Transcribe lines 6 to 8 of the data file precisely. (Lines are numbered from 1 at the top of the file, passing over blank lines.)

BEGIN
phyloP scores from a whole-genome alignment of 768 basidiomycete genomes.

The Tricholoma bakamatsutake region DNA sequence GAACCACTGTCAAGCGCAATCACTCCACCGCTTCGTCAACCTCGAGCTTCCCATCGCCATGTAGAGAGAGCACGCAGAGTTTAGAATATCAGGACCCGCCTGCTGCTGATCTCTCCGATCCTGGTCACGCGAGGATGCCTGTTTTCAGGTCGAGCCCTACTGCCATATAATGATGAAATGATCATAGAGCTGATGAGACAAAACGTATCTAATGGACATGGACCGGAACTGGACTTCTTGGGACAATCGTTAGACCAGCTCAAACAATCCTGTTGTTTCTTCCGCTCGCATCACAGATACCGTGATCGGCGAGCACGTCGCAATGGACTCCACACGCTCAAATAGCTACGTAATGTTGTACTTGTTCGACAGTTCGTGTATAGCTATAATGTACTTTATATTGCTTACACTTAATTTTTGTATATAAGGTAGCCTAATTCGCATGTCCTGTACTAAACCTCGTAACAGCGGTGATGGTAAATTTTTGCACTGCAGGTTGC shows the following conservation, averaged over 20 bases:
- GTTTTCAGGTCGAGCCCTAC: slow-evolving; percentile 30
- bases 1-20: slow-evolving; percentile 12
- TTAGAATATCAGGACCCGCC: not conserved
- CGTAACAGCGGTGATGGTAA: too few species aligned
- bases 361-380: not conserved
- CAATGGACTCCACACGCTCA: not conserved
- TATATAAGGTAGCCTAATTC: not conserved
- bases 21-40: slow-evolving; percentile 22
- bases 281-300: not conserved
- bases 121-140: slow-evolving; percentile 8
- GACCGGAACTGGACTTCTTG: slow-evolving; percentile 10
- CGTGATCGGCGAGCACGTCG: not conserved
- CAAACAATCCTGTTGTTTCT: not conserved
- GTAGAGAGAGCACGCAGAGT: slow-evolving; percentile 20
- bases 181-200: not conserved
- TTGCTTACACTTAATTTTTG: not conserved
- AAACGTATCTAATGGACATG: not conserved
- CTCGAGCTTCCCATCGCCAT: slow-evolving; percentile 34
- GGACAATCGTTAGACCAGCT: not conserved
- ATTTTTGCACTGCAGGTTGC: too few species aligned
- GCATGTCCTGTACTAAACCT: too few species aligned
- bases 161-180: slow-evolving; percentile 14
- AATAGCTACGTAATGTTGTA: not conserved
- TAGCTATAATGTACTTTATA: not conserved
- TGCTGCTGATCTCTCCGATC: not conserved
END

- CGTAACAGCGGTGATGGTAA: too few species aligned
- bases 361-380: not conserved
- CAATGGACTCCACACGCTCA: not conserved